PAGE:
Should our startup join an accelerator?
A few months ago I was catching up with my mentor, an experienced entrepreneur. I love getting together with other founders, especially those a few years ahead of me. It’s not unusual for me to walk away from such meetings convinced we should try something completely new with our startup, or reverse a previous decision. You’d have to ask my co-founder/CTO Paul which is more annoying.
This conversation was no different.
He asked how things were going with Treatings. I paused, reflecting in order to give him an honest answer. “Everything’s great!”
Remember that time I wrote that I was determined not to give the toothy “everything’s perfect” grin when asked about Treatings? I’m still working on that.
Anyway, I told him that we’ve been growing the user base of our local professional networking platform. Apparently startups aren’t supposed to operate like nonprofits forever, so I went on to tell him about how we’re testing our business model. Specifically, approaching employers in New York about having a Company Page on Treatings.
His first question was, “How are you finding customers?”
I proudly explained that often we’re referred into companies through employees already using Treatings. Underwhelmed, he noted the scalability challenges of reaching out to individuals on our site and hoping they can refer us to the proper person in their company. “Are you applying to any accelerators?”
“No, we’re not.”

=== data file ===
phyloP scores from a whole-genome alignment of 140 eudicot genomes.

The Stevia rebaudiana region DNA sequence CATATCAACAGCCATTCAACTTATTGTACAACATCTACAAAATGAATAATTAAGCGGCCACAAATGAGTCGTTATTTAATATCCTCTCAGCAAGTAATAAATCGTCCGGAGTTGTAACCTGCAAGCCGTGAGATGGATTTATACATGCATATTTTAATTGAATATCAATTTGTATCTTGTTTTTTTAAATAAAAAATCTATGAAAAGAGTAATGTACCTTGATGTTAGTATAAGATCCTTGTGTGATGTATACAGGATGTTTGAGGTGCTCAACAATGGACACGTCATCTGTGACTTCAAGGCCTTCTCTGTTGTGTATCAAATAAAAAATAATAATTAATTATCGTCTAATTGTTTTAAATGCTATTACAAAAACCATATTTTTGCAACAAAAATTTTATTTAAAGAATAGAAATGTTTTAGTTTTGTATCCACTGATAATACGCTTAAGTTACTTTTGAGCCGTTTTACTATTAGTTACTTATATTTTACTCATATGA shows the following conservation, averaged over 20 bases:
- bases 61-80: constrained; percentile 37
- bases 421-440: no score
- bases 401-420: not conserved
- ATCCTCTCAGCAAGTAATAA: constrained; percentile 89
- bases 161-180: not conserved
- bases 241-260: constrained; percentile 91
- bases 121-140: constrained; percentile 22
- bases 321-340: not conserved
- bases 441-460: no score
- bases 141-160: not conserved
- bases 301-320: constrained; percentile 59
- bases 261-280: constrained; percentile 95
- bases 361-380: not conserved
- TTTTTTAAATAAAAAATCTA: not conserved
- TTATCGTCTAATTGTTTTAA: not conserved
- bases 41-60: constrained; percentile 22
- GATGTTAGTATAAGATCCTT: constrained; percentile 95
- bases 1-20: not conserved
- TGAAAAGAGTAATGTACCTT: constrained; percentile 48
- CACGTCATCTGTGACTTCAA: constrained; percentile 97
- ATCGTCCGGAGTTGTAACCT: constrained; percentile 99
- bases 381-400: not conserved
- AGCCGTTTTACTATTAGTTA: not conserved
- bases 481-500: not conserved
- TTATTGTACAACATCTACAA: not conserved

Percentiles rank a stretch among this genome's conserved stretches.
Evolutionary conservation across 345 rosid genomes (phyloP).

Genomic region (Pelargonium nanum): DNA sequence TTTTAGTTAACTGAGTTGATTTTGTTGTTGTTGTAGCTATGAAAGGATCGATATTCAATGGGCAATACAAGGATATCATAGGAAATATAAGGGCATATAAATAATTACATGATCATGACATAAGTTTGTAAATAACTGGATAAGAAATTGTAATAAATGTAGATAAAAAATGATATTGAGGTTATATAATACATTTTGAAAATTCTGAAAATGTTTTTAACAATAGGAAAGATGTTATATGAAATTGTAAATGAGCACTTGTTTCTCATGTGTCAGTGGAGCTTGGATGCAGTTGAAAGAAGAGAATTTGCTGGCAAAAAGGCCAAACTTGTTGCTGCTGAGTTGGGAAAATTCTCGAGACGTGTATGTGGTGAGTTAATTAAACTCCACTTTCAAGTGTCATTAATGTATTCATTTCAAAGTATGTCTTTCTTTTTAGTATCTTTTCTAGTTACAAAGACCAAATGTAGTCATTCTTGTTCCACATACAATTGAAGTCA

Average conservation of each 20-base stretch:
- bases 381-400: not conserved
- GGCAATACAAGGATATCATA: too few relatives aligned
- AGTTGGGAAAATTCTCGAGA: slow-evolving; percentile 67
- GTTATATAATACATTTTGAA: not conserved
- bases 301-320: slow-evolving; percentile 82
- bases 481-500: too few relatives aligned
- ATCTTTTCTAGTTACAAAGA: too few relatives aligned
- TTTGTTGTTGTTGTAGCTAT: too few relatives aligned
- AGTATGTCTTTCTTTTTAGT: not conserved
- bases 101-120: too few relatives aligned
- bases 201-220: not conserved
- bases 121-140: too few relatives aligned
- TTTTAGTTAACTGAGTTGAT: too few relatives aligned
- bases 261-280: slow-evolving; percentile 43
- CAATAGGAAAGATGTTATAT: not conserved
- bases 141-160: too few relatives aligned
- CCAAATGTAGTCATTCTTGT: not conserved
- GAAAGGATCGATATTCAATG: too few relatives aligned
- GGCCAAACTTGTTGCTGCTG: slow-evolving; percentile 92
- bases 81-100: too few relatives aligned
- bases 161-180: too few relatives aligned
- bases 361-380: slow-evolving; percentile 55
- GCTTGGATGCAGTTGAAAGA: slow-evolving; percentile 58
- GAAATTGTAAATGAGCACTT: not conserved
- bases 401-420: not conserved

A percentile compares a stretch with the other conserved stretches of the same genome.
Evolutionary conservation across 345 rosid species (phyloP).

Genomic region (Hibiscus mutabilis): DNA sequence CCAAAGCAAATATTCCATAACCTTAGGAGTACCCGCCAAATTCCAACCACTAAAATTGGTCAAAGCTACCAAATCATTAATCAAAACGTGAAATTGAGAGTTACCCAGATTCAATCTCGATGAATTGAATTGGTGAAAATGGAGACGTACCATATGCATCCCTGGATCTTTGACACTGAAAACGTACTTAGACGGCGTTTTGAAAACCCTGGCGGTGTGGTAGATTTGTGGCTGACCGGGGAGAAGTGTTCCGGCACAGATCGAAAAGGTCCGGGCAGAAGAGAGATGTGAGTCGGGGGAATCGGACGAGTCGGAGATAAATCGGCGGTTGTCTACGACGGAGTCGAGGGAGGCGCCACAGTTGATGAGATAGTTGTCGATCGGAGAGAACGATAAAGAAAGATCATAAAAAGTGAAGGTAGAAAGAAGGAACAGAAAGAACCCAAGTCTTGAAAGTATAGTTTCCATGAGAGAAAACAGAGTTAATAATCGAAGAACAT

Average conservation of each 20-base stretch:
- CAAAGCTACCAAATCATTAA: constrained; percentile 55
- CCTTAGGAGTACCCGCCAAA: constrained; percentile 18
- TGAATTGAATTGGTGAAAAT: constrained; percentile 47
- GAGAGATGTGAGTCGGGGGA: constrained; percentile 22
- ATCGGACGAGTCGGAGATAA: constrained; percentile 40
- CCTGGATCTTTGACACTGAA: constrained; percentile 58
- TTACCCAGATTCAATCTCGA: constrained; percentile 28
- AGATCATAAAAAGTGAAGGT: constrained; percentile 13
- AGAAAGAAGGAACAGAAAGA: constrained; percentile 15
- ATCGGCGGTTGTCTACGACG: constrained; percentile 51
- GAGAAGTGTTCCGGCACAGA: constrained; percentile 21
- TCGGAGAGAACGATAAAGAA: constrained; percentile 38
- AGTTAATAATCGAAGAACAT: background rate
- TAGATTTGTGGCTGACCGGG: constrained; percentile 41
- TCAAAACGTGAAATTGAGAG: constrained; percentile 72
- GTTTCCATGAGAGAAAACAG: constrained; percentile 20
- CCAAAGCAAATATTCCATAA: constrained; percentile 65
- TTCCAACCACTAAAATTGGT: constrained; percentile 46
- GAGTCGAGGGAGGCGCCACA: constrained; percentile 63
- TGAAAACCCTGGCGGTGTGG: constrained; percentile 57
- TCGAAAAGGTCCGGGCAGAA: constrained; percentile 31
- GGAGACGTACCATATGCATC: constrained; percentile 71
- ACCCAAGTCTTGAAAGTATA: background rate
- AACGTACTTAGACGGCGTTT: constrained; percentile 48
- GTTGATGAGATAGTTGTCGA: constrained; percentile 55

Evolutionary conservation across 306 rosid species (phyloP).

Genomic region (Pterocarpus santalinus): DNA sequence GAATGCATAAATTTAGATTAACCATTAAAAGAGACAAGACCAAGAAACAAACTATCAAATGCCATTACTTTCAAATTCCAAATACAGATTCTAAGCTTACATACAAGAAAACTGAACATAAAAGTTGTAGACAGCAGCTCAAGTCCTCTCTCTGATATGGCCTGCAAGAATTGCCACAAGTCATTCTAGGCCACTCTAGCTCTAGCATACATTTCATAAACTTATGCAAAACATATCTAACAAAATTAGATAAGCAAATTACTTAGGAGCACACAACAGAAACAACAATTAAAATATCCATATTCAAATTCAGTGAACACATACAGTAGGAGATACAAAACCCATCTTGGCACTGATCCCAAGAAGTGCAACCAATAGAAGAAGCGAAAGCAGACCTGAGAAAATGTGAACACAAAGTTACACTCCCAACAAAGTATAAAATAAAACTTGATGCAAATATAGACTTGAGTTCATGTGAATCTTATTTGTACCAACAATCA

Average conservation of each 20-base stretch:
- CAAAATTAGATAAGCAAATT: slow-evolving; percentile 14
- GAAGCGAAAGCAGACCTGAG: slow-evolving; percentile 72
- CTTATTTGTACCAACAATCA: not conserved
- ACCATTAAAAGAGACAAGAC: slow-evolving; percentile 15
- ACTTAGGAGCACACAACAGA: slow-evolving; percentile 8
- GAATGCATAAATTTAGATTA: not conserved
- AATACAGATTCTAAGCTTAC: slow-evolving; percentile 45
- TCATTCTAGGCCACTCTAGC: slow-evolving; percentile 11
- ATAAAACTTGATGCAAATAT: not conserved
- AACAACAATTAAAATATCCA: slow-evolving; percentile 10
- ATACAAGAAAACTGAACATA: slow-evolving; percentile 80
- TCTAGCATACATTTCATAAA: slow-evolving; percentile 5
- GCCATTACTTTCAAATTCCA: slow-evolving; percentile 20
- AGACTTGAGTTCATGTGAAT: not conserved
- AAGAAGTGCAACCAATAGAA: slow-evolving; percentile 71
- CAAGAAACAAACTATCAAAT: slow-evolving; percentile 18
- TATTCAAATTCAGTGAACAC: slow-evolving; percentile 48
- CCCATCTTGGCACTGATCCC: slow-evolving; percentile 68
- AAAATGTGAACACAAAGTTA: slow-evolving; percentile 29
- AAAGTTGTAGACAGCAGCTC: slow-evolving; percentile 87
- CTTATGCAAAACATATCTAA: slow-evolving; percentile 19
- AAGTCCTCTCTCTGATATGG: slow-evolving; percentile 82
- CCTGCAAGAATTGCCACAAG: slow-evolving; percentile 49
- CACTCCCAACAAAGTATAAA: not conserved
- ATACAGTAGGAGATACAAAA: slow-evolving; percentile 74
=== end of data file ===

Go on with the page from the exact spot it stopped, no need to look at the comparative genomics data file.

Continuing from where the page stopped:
I mumbled that we wanted to be laser-focused on our product and business model. He’s a mentor for a local accelerator and believes that a top-tier accelerator would be invaluable at our stage. He highlighted how accelerators would be able to make introductions into the same venture-backed companies, those with hiring needs and cultures they’d like to showcase, we are seeking to help.
Despite that we had ruled out applying to an accelerator, I ran back to Paul thinking we should. As we thought through the merits of applying, here are some of our explicit and implicit reluctances:
Reject me six times, shame on you. Reject me seven times, shame on me.
One primitive reason why I had written off accelerators programs was a “we’ll show them” attitude. In the early months of Treatings, we sent a total of six applications to various accelerators. We got rejected from all of them. Our product was not in a great place for any of the applications. But, at least for the last few, we felt like we did an effective job of explaining what we envisioned for Treatings. We took the rejections as just as much a comment on our vision as our crappy prototype, and so were resolved to go it alone.
We’re no Martin Scorsese.
All of the accelerator applications we’ve filled out have required at least one video submission, introducing the team and product. One word for these videos: awkward. For starters, we have no good place to film them. The 10 x 12 bedroom we share doesn’t paint a picture of organization, maturity or a mind for design, all qualities I imagine are important in evaluating startup teams. Our bunk bed dwarfs the space and there’s a tornado of feathers, which spew from our comforters, spilling over the twin XL bed frames. The room screams snow-globe chic.